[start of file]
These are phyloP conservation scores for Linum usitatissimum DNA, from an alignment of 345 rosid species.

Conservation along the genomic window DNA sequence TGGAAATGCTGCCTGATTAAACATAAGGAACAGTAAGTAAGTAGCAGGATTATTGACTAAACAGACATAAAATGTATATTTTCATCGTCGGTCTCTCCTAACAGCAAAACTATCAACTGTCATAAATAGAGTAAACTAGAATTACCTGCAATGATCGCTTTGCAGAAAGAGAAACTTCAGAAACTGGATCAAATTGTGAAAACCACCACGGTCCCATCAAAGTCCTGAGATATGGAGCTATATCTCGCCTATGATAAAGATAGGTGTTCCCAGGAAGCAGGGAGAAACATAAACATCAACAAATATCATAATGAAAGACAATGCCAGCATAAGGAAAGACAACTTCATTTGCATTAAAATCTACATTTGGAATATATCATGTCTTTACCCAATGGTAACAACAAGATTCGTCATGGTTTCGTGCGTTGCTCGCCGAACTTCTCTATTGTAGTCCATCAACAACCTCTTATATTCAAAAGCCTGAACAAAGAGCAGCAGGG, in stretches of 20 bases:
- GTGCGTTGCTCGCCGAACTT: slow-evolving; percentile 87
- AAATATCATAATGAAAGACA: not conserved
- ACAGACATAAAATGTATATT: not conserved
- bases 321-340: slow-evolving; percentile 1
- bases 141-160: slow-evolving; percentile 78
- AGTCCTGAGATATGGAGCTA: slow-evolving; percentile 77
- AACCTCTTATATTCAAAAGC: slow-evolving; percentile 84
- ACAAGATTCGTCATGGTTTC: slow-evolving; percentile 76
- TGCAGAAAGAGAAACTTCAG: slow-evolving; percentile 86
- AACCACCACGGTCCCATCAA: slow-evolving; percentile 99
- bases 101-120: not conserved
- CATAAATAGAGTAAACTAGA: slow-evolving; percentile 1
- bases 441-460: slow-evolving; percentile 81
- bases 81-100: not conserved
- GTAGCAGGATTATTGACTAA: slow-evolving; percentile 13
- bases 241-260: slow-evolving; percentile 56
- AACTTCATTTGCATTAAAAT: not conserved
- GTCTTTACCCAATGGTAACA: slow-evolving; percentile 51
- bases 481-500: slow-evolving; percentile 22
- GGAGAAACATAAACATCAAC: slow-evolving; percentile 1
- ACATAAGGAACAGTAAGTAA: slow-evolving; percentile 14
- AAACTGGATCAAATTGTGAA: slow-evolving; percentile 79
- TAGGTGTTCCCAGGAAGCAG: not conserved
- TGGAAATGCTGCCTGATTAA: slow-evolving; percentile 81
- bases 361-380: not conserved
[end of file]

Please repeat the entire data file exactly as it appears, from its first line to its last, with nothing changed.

These are phyloP conservation scores for Linum usitatissimum DNA, from an alignment of 345 rosid species.

Conservation along the genomic window DNA sequence TGGAAATGCTGCCTGATTAAACATAAGGAACAGTAAGTAAGTAGCAGGATTATTGACTAAACAGACATAAAATGTATATTTTCATCGTCGGTCTCTCCTAACAGCAAAACTATCAACTGTCATAAATAGAGTAAACTAGAATTACCTGCAATGATCGCTTTGCAGAAAGAGAAACTTCAGAAACTGGATCAAATTGTGAAAACCACCACGGTCCCATCAAAGTCCTGAGATATGGAGCTATATCTCGCCTATGATAAAGATAGGTGTTCCCAGGAAGCAGGGAGAAACATAAACATCAACAAATATCATAATGAAAGACAATGCCAGCATAAGGAAAGACAACTTCATTTGCATTAAAATCTACATTTGGAATATATCATGTCTTTACCCAATGGTAACAACAAGATTCGTCATGGTTTCGTGCGTTGCTCGCCGAACTTCTCTATTGTAGTCCATCAACAACCTCTTATATTCAAAAGCCTGAACAAAGAGCAGCAGGG, in stretches of 20 bases:
- GTGCGTTGCTCGCCGAACTT: slow-evolving; percentile 87
- AAATATCATAATGAAAGACA: not conserved
- ACAGACATAAAATGTATATT: not conserved
- bases 321-340: slow-evolving; percentile 1
- bases 141-160: slow-evolving; percentile 78
- AGTCCTGAGATATGGAGCTA: slow-evolving; percentile 77
- AACCTCTTATATTCAAAAGC: slow-evolving; percentile 84
- ACAAGATTCGTCATGGTTTC: slow-evolving; percentile 76
- TGCAGAAAGAGAAACTTCAG: slow-evolving; percentile 86
- AACCACCACGGTCCCATCAA: slow-evolving; percentile 99
- bases 101-120: not conserved
- CATAAATAGAGTAAACTAGA: slow-evolving; percentile 1
- bases 441-460: slow-evolving; percentile 81
- bases 81-100: not conserved
- GTAGCAGGATTATTGACTAA: slow-evolving; percentile 13
- bases 241-260: slow-evolving; percentile 56
- AACTTCATTTGCATTAAAAT: not conserved
- GTCTTTACCCAATGGTAACA: slow-evolving; percentile 51
- bases 481-500: slow-evolving; percentile 22
- GGAGAAACATAAACATCAAC: slow-evolving; percentile 1
- ACATAAGGAACAGTAAGTAA: slow-evolving; percentile 14
- AAACTGGATCAAATTGTGAA: slow-evolving; percentile 79
- TAGGTGTTCCCAGGAAGCAG: not conserved
- TGGAAATGCTGCCTGATTAA: slow-evolving; percentile 81
- bases 361-380: not conserved